Burn ban archives for: Thurston County

THURSTON COUNTY BURN BAN – COUNTYWIDE OUTDOOR BURN BAN

The Thurston County Outdoor Burn Ban on residential materials has been expanded county-wide to now prohibit some recreational fires, effective as of 10 a.m., Wednesday August 2 and ending Monday, September 4, 2017.

This burn ban applies to outdoor recreational burning with the exception of recreational fires in approved concrete, stone or metal pits like those commonly found in campgrounds. The use of charcoal briquettes, gas and propane barbeques will continue to be allowed under the ban.

The Thurston County Fire Marshal in consultation with the County Manager, the Board of County Commissioners and the Executive Committee of the Thurston County Fire Chiefs’ Association, determined that current weather conditions within the county have created substantial fire danger and there is a need to enact restrictions on outdoor burning to all lands regulated by Thurston County.

Residential Burn Ban in Effect July 15 – October 1 in Thurston County

Outdoor burning of residential materials in Thurston County is prohibited July 15 through October 1. This seasonal prohibition, crafted by the Thurston County Residential Outdoor Burning Committee, has been in effect for many years. The Committee includes representatives from Thurston County, the state Department of Natural Resources (DNR), local fire agencies and Olympic Region Clean Air Agency (ORCAA).

Outdoor burning is prohibited year-round for residents within the cities of Olympia, Tumwater and Lacey, as well as for county residents within the Urban Growth Area (UGA) boundary. Additionally, residential outdoor burn bans began July 1 in Jefferson and Clallam Counties. At this time, recreational fires are not affected by the seasonal curtailment. Recreational fires are fires used for entertainment or cooking purposes and are made of either charcoal or seasoned firewood. They can be no larger than 3 feet diameter.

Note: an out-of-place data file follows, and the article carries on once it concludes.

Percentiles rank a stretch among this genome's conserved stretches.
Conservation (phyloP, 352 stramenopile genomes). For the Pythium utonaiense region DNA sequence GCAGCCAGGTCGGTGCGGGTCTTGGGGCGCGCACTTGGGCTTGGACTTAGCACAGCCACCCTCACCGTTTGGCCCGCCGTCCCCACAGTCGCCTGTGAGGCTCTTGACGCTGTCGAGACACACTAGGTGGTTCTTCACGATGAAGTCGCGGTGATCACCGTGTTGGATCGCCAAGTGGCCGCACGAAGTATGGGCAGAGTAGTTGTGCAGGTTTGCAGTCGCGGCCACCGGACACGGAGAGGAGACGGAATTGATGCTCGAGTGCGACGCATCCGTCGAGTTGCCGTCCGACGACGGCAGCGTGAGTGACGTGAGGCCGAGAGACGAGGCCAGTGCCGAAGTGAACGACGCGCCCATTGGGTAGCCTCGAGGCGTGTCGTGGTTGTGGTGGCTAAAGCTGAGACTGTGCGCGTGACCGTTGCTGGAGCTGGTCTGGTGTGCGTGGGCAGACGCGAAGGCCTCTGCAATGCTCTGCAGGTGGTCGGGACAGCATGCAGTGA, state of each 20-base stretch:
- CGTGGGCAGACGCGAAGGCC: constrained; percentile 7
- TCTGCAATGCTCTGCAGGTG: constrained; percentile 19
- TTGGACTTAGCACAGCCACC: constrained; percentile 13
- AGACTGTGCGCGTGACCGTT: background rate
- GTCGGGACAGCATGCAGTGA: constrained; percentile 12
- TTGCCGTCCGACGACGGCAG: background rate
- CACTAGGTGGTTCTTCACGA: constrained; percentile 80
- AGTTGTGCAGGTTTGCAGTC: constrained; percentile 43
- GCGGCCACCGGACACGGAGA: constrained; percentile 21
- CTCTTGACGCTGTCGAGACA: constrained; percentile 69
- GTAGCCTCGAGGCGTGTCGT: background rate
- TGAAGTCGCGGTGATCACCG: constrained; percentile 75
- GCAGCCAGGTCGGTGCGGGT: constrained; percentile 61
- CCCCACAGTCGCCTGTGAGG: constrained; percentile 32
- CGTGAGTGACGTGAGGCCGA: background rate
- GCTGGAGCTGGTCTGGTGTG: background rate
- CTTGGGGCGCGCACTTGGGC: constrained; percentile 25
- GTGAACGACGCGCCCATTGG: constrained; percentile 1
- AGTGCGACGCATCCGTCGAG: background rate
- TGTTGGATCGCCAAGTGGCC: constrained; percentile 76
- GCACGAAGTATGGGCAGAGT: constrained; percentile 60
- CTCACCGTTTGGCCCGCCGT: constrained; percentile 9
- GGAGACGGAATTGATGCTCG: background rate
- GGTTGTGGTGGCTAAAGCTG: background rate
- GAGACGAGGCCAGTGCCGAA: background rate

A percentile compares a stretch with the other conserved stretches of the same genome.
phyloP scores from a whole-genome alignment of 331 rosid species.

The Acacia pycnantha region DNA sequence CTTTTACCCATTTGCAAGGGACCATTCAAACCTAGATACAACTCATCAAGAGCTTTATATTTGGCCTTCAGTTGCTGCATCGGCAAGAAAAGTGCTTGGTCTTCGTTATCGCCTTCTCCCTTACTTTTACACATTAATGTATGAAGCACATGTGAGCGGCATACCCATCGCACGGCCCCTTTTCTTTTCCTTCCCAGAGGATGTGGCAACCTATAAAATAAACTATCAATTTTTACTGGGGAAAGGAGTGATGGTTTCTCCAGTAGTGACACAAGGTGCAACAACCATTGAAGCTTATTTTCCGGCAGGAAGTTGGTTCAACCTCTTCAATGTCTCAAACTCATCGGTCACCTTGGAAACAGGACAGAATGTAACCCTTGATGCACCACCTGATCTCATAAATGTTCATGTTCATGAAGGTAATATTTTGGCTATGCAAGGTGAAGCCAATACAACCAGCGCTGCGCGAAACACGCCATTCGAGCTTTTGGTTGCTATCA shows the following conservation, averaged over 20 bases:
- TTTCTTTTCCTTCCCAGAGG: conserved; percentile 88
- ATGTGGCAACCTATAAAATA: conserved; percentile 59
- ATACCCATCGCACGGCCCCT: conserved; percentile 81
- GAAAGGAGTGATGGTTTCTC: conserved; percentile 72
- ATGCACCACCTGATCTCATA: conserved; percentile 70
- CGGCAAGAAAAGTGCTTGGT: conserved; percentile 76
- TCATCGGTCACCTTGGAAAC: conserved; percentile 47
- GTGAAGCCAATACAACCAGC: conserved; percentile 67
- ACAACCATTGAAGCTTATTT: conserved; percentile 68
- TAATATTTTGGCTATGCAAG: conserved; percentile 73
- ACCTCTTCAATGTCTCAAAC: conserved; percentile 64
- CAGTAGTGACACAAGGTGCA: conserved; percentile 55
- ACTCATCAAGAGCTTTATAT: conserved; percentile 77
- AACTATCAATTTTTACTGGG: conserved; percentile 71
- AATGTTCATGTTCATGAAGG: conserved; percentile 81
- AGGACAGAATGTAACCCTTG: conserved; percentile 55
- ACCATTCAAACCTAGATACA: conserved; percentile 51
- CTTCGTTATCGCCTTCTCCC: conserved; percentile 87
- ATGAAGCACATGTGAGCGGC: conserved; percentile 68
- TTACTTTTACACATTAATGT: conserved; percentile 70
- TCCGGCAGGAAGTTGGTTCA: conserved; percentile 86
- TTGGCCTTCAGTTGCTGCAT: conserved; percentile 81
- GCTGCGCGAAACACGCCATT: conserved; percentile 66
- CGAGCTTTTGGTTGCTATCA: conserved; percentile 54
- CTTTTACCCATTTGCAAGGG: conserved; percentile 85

The restrictions on outdoor burning during the summer and early autumn has resulted in a significant drop in brush fires and property damage each of the past couple years, according to fire officials.

“Safety stands as the most important consideration here,” said Dan Nelson, spokesman for ORCAA. “Also, as the restrictions have greatly reduced the number of escaped brush fires in the county each year, there has been a reduction in big smoke events as well.”

Fortunately, safe and effective alternatives to burning exist. Residents have several options for disposing of their yard waste. These include the following:

  • Composting: Maintaining a home compost pile provides you with a ready source of rich soil additives that will get ride of your yard waste while reducing (or eliminating) your need for expensive fertilizes. Use the natural compost as a soil additive in your gardens to keep your flowers bright, and your vegetables plump and tasty.
  • Chipping/Grinding: Bigger, woody debris may be too large for the compost bin. That’s where a chipper comes in. Rent one yourself, or get together with your neighbors to do a neighborhood chipping party. Wood chips can be composted, or used as ground cover around open flower beds (to supplement or replace expensive beauty bark).
  • County-Wide Curbside Organics Bin, Offered through LeMay, www.lemayinc.comCurbside organics/yard waste service is available in virtually all areas of Thurston County. To sign up for service and have a bin delivered to your home, call LeMay Enterprises at (360) 923-0111. If you live in the City of Olympia, call (360) 753-8368, option 1. (Yard waste bins are now called “organics” bins.) For more information, visit the Food Plus Organics Recycling web page.